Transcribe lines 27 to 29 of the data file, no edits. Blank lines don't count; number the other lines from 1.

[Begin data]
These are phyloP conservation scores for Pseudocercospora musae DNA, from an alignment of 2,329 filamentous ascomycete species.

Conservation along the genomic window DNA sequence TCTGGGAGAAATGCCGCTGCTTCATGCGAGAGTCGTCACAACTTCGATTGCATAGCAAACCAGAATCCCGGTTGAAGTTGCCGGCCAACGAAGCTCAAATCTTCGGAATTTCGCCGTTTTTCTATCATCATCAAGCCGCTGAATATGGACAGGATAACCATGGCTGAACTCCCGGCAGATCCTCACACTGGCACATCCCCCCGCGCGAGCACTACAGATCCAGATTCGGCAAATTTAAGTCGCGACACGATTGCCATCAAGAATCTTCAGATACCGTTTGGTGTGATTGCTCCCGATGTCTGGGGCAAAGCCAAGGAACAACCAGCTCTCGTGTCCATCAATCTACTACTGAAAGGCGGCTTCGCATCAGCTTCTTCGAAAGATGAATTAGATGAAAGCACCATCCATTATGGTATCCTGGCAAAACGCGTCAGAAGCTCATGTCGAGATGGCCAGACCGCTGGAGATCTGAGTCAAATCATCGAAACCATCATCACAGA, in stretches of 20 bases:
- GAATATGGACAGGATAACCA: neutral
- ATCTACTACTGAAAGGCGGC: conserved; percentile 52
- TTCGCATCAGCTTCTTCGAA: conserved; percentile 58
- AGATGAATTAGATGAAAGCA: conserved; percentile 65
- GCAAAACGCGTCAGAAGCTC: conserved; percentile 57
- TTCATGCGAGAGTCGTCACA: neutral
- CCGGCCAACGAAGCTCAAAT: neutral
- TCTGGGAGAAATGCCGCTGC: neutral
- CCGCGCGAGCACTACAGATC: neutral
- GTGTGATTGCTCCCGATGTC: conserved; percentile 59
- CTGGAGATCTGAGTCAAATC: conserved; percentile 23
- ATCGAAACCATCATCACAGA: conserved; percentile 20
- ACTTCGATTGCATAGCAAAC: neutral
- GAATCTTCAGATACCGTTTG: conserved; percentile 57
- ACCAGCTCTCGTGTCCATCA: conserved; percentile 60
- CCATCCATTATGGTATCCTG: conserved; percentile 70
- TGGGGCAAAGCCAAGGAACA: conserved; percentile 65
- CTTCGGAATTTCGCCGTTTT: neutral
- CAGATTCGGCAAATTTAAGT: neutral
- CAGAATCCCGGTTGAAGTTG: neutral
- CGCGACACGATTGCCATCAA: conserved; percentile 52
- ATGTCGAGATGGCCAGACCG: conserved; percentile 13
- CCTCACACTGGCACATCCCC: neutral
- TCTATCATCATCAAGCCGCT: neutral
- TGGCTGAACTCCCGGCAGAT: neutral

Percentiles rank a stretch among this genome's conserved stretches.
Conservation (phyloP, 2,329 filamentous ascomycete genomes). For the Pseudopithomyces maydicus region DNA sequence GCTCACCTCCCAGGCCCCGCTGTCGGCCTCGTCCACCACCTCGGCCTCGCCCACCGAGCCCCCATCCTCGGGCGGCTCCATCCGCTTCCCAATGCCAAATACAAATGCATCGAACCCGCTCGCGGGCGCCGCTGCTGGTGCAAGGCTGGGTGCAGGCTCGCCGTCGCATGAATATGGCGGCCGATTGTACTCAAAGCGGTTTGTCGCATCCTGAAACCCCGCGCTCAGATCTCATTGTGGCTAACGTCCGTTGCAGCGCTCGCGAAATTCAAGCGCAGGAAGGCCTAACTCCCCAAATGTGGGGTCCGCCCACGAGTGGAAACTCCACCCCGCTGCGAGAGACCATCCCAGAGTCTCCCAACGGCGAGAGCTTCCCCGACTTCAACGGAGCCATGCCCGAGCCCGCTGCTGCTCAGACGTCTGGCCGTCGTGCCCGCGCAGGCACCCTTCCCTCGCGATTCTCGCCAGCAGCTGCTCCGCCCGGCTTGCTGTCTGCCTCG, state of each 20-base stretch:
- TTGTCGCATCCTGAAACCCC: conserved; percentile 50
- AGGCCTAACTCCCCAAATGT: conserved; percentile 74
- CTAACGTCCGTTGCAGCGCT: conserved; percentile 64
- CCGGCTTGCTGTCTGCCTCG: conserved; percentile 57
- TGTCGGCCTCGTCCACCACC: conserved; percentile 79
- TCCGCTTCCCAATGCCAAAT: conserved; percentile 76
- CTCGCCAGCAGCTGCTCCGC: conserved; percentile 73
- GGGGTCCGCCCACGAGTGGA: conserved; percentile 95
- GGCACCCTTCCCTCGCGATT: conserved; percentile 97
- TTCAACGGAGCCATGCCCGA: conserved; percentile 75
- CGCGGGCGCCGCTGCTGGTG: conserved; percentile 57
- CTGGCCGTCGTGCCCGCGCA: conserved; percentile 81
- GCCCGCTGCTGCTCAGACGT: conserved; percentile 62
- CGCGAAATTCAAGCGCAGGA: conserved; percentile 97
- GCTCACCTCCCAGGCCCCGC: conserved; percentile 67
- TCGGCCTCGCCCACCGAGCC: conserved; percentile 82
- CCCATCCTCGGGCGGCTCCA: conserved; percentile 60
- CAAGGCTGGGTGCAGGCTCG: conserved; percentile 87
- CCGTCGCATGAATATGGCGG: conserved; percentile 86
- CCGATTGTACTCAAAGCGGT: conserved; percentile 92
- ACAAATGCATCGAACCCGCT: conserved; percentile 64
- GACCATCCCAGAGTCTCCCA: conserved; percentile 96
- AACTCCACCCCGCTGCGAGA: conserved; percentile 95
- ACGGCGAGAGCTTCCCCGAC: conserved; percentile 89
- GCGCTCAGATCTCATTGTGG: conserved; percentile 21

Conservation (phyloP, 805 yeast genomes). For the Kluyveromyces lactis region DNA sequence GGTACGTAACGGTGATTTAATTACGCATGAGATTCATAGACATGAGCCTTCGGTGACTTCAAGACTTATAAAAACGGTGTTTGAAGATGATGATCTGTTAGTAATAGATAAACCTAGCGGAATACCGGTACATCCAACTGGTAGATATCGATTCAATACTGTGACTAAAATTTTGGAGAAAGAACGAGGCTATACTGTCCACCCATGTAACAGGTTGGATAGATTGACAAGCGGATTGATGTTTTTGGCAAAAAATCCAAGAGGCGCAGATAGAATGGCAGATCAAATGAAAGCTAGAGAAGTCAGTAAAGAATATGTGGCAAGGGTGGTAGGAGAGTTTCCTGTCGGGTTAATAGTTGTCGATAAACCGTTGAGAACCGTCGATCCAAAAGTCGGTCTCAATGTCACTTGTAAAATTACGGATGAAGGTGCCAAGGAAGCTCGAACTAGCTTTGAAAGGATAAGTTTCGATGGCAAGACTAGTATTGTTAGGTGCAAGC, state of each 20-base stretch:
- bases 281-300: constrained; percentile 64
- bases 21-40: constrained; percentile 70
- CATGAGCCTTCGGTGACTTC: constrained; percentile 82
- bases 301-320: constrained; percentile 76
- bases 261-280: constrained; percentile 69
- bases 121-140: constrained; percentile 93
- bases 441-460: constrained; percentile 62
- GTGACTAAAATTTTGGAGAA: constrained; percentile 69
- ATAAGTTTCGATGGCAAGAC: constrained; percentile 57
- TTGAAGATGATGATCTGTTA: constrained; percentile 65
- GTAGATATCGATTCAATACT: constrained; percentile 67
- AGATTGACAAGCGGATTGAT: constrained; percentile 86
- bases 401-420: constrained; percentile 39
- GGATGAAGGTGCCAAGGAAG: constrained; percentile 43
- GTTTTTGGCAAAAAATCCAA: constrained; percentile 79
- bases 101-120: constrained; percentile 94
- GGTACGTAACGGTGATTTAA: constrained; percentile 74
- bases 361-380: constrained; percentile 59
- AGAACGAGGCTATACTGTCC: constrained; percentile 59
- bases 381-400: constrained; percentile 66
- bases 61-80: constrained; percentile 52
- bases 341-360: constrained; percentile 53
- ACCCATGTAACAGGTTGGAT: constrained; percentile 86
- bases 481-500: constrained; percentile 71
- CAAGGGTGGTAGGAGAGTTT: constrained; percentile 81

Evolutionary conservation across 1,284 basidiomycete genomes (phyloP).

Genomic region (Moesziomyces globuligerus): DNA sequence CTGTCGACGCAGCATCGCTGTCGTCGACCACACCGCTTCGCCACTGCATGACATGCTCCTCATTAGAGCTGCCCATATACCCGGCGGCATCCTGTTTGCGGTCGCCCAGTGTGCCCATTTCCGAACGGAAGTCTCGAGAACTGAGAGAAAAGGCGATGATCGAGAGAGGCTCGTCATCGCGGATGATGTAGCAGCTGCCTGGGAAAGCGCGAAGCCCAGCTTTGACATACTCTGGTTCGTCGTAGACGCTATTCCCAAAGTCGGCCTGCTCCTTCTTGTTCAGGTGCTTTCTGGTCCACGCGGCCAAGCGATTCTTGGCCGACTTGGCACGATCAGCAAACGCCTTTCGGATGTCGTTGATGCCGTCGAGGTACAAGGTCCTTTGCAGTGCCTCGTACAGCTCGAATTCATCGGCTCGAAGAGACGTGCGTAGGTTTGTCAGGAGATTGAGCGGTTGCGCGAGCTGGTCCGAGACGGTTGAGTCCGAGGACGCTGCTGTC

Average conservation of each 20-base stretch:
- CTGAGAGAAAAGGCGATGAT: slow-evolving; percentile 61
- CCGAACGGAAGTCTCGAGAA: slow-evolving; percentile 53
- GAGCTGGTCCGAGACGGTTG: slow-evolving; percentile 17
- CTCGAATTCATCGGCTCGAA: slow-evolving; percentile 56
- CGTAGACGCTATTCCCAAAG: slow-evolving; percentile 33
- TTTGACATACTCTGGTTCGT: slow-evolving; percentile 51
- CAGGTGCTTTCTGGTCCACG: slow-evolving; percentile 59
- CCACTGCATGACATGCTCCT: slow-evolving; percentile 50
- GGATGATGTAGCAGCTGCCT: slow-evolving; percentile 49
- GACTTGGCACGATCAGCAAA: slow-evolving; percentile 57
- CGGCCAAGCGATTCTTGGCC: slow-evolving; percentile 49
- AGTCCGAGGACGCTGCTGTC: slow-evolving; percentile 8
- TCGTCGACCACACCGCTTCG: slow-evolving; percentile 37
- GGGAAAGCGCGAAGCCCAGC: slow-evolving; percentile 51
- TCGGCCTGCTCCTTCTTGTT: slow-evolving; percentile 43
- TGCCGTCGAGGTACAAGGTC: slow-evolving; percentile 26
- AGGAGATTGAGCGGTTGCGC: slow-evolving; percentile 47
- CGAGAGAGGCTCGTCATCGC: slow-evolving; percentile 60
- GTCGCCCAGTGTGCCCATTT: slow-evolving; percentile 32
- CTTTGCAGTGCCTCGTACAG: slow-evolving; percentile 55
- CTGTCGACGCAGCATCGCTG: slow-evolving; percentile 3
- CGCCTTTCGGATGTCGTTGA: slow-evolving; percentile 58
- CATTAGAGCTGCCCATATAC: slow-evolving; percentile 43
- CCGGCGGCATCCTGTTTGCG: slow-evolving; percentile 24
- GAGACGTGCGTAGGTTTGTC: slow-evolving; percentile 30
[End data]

- TGGCTGAACTCCCGGCAGAT: neutral

Percentiles rank a stretch among this genome's conserved stretches.
Conservation (phyloP, 2,329 filamentous ascomycete genomes). For the Pseudopithomyces maydicus region DNA sequence GCTCACCTCCCAGGCCCCGCTGTCGGCCTCGTCCACCACCTCGGCCTCGCCCACCGAGCCCCCATCCTCGGGCGGCTCCATCCGCTTCCCAATGCCAAATACAAATGCATCGAACCCGCTCGCGGGCGCCGCTGCTGGTGCAAGGCTGGGTGCAGGCTCGCCGTCGCATGAATATGGCGGCCGATTGTACTCAAAGCGGTTTGTCGCATCCTGAAACCCCGCGCTCAGATCTCATTGTGGCTAACGTCCGTTGCAGCGCTCGCGAAATTCAAGCGCAGGAAGGCCTAACTCCCCAAATGTGGGGTCCGCCCACGAGTGGAAACTCCACCCCGCTGCGAGAGACCATCCCAGAGTCTCCCAACGGCGAGAGCTTCCCCGACTTCAACGGAGCCATGCCCGAGCCCGCTGCTGCTCAGACGTCTGGCCGTCGTGCCCGCGCAGGCACCCTTCCCTCGCGATTCTCGCCAGCAGCTGCTCCGCCCGGCTTGCTGTCTGCCTCG, state of each 20-base stretch: